Your Sunday Sermon Notes – POLL and AUDIO

Was there a good point or two in the sermon you heard at the Mass for your Sunday obligation?  Let us know.

I’ll bet that many of you heard something about the SCOTUS decision Obergefell v. Hodges (same-sex “marriage”).

Let’s have a POLL.  Choose your best answer.  Use the combox to explain.

In Sunday's sermon, about SCOTUS's decision Obergefell v. Hodges there was...

  • not a word. (49%, 725 Votes)
  • extensive commentary. (29%, 434 Votes)
  • some commentary, but not very much. (11%, 164 Votes)
  • a brief mention or allusion only. (10%, 155 Votes)

Total Voters: 1,478

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On Sunday I said Masses in both the Extraordinary and the Ordinary Form. For my sermon for the Ordinary Form Mass, click below.

Please share!

About Fr. John Zuhlsdorf

Fr. Z is the guy who runs this blog. o{]:¬)
This entry was posted in Sin That Cries To Heaven, The Coming Storm, The Drill, The future and our choices, The Last Acceptable Prejudice, Wherein Fr. Z Rants and tagged . Bookmark the permalink.

69 Responses to Your Sunday Sermon Notes – POLL and AUDIO

  1. thickmick says:

    Men with glorious and elaborate robes have always tried to change God’s law…Nero, Henry the VIII…but they are just tyrants and barbarians. Some men, even in the Church, come with comforting and kinds words, with nice names…even Irish names (lol)…but they are the same…tyrants and barbarians.

    Father was not pleased and looked ready to give some one a pop on the nose.

  2. yatzer says:

    Not in the sermon, but he has addressed it in his section in the weekly bulletin.

  3. MWindsor says:

    I suspect that our priests were told not to say anything. I don’t know if it was our parish or the diocese, but I got that impression from the homily. Instead, Father talked about the thread of hope that runs through all the readings from Sunday. At the end, he said that thread of hope in God is our lifeline in times of political, social and moral upheaval.

    Nothing was said directly and the upheaval line was only at the end, but the connection was clear to me.

  4. eyeclinic says:

    Nada. As I was sitting there thinking that my disposition and attendance was becoming a “near occasion of sin” I realized that we hadn’t heard anything for years preceding the decision, so suddenly my attitude shifted and I prayed for our dear octagenarian priest, that his spine would stiffen but not from arthritis.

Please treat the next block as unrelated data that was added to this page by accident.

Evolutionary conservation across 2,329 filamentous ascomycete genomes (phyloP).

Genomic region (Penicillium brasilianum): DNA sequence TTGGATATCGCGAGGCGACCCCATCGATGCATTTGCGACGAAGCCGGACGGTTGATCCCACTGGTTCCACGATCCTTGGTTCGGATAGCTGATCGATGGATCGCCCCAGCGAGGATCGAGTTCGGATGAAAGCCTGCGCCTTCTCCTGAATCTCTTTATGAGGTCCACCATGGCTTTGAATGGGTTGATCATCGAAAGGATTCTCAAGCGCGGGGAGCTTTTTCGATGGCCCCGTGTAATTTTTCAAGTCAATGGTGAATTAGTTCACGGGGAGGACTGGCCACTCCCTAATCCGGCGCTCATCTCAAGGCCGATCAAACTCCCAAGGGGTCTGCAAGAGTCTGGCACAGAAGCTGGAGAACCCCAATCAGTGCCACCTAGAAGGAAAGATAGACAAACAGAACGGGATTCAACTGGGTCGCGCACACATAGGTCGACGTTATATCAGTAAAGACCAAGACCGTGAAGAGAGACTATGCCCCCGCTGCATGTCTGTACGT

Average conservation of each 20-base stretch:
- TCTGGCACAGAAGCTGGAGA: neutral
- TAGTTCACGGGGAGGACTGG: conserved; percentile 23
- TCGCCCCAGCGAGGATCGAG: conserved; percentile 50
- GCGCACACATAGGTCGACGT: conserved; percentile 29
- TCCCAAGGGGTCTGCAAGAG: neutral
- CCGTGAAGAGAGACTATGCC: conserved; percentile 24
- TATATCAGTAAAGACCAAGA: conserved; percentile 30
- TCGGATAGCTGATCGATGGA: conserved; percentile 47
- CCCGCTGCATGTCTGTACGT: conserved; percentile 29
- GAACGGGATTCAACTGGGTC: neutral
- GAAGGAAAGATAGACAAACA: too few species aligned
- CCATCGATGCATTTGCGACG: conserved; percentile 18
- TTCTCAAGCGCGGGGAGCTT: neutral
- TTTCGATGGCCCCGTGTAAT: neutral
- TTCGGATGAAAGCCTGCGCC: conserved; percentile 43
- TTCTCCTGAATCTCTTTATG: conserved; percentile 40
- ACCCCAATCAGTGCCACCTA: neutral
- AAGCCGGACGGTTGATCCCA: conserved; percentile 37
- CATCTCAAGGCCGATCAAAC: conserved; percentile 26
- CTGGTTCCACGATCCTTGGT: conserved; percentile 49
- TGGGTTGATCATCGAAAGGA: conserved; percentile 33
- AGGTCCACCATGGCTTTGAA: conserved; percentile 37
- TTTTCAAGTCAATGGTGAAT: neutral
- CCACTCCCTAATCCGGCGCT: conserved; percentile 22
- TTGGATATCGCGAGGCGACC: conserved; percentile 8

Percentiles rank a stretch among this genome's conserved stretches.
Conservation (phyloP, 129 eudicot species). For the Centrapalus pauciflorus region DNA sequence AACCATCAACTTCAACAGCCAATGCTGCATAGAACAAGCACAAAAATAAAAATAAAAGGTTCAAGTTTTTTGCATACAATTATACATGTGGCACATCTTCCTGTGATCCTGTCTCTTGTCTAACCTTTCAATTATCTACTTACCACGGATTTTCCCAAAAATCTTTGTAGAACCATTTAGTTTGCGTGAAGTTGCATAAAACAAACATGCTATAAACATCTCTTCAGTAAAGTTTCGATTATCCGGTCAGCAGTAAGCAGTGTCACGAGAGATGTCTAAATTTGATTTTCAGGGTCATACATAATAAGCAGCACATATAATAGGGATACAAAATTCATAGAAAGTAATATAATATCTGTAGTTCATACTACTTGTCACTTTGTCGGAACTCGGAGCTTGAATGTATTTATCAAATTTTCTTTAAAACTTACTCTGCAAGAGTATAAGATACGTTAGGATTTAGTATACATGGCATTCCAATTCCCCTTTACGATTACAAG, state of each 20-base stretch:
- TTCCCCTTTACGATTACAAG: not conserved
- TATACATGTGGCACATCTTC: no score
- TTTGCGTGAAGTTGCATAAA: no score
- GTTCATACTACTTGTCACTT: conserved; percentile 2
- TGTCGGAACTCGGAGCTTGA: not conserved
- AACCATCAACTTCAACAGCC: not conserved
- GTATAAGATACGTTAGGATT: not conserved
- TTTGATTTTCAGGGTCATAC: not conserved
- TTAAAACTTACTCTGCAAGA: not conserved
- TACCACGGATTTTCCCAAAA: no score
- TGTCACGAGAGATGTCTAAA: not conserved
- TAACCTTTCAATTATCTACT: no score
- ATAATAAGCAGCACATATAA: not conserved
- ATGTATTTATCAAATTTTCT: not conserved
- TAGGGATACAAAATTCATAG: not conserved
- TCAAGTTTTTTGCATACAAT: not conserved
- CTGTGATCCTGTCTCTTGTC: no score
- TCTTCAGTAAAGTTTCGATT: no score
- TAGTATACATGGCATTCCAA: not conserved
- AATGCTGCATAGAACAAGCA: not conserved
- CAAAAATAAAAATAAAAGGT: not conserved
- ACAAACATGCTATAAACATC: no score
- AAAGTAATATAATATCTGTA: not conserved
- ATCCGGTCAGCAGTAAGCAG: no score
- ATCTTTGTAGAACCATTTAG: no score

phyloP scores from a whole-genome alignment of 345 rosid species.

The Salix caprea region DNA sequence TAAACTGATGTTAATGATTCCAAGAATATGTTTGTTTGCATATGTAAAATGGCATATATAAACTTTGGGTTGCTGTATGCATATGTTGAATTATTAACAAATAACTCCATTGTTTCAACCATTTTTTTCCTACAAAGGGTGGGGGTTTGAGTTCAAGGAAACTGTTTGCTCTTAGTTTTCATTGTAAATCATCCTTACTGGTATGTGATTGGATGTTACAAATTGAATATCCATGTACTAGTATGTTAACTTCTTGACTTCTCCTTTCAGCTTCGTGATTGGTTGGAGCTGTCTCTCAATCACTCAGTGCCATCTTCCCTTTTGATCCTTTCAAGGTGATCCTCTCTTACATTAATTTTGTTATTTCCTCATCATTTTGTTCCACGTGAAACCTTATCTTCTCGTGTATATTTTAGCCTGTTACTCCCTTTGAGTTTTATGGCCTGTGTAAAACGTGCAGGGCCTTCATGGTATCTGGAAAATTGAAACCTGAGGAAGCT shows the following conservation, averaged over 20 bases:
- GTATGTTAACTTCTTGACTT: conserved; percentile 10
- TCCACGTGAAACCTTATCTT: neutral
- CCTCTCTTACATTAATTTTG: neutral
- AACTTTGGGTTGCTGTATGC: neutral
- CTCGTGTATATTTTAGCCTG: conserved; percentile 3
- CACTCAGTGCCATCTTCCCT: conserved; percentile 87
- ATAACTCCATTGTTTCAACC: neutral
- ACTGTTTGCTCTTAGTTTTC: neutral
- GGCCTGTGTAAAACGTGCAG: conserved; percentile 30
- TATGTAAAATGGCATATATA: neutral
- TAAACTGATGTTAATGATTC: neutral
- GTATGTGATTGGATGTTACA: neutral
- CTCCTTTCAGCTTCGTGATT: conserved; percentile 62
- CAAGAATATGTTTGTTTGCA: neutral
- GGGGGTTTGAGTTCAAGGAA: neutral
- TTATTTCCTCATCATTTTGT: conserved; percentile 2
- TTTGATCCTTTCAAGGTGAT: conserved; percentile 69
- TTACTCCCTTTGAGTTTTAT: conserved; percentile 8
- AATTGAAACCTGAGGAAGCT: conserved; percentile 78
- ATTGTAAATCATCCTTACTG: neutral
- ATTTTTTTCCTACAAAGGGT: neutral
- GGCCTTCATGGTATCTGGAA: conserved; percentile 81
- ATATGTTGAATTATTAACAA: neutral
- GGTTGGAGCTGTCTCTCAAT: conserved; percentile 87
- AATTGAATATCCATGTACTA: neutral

5. FL_Catholic says:

    No direct mention of it, but the homily was all about making sure we are always prepared to die in God’s friendship at any time and being witnesses to our neighbors of the Truth of the Gospels. No mention of needing to go to Confession to make sure we can die in God’s friendship though, which was disappointing.

  6. Spade says:

    Went to a friend’s parish for a baptism and the priest spoke of nothing else. Talked about how many of us had friends, family, coworkers who were gay and that not telling them the Truth was doing them a disservice and leading them to sin was bad. And that we needed to drive forward and continue to preach the Truth.

    Of course, this is in the Diocese of Arlington. Our Bishop is doing a conference on Saturday entitled “How to Prepare Spiritually for the Coming Persecution.” So I wasn’t shocked to hear a homily that was right on point. More than one person said to Father after Mass that it was just what they needed to hear.

    Oh, yeah, I meant to send an email to you Father Z that the Diocese of Arlington VA is totally doing a conference that is entitled “How to Prepare Spiritually for the Coming Persecution.

  7. jesuitschooled says:

    I only preached one mass, but I started by referencing the USCCB’s remarks about how Roe v. Wade didn’t change the definition of life, nor will this ruling change the definition of marriage.

    I then hit on the nature of the argument and those that are pro: it’s based on emotions and passion which makes it almost impossible to argue rationally, and were you to argue against it, you’re immediately labeled a bigot and narrow-minded.